When it comes to fixing damaged neurons in the brain, mice are more adept than people.
A firsthand witness to this state of affairs is neuroscientist Eva Mezey, at NINDS - the National Institute of Neurological Disorders and Stroke.
Two years ago, she and a parallel team at Stanford University both reached the same conclusion: that there were new nerve cells in the brains of the mice after they received a bone marrow transplant. When Mezey tested the same performance in human brains, she was somewhat chagrined to find that the generation rate of replacement brain neurons was well below that of the rodents.
She is senior author of the paper reporting this finding in the Proceedings of the National Academy of Sciences (PNAS), released online Jan. 20, 2003. Its title: "Transplanted bone marrow generates new neurons in human brains."
"I think the most important message of our PNAS article," Mezey told BioWorld Today, "is that there are cells in the adult human bone marrow that have a capability to enter the brain and differentiate into nerve cells there. To my best knowledge," she added, "it's an absolutely novel finding. We had shown the same thing in mice two years ago, but I wanted to see if it's relevant in humans at all. So I think that in terms of humans it's pretty new data.
"The importance of this finding," she continued, "is that first of all, in spite of the old dogma that we don't make new nerve cells after we are born, we in fact do. And the report gives us a chance to exploit this phenomenon, and correct the damage caused by stroke and neurodegenerative diseases, such as Alzheimer's and Parkinson's.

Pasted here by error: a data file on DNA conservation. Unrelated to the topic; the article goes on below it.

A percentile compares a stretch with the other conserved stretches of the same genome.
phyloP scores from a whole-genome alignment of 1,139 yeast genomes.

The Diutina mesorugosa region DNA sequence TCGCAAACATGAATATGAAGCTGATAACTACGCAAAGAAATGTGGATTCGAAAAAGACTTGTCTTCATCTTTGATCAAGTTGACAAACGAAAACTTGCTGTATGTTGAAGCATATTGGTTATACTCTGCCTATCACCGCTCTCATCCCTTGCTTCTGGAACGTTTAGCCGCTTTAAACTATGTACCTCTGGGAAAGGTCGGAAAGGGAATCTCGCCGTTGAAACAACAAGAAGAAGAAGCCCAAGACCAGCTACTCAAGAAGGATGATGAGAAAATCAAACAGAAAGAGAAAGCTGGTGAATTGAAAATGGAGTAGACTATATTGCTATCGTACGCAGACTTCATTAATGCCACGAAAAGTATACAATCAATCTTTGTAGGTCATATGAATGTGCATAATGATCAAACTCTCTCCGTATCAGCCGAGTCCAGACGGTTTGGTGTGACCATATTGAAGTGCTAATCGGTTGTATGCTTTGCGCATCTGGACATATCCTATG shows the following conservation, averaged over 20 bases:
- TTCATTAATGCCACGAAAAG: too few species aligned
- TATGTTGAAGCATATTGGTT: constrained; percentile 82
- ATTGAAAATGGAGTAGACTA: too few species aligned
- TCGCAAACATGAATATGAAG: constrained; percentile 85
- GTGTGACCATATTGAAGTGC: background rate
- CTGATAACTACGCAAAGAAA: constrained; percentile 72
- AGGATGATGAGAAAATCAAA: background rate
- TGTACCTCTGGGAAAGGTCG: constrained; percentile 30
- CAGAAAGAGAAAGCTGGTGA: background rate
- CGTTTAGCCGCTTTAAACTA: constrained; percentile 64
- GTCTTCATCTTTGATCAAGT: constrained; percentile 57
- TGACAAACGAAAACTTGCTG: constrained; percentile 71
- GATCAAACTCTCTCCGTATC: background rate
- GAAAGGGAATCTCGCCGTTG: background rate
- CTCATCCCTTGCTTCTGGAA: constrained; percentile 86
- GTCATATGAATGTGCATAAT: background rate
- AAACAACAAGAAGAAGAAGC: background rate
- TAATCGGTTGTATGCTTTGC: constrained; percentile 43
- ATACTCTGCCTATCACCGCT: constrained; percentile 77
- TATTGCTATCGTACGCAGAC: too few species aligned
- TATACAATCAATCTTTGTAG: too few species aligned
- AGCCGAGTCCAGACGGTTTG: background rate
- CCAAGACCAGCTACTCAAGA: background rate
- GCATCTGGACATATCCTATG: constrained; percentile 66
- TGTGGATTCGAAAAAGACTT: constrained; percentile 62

"Now we have to find out if this therapeutic goal is just the beginning of a very long bumpy road. We need to determine how the body delivers these factors into the brain from the circulation, directed to the site where they are needed. Then we may imagine injecting them into an area of damage, and boost this normal process to an extent where it can repair the brain trauma."
Donor Male Y Chromosomes Blaze Cell Path
Mezey and her co-authors examined brain tissue taken at autopsy from four female patients - two adult women and two children - who had received replacement bone marrow transplants from four donor male relatives, after their original marrow was killed by irradiation to eliminate the underlying disease. The transplants had been performed to treat leukemia and other non-neurological diseases. The four survived from one to nine months following their marrow replacements.
The team searched the autopsied brain tissue for male cells, which by definition carry a Y chromosome. These Y cells served as markers to distinguish donor-derived cells from those of the female recipients. They found Y chromosome-containing cells in all four patients. Most of their brain cells were glia (non-support cells) and other non-neurons. However, a few neurons from each brain also contained Y chromosomes, showing that those cells had developed from the transplanted male bone marrow. Most of those neurons were found in the cerebral cortex, the outer brain layer, which is responsible for conscious thought, and in the hippocampus, a region that deals with memory and cognition.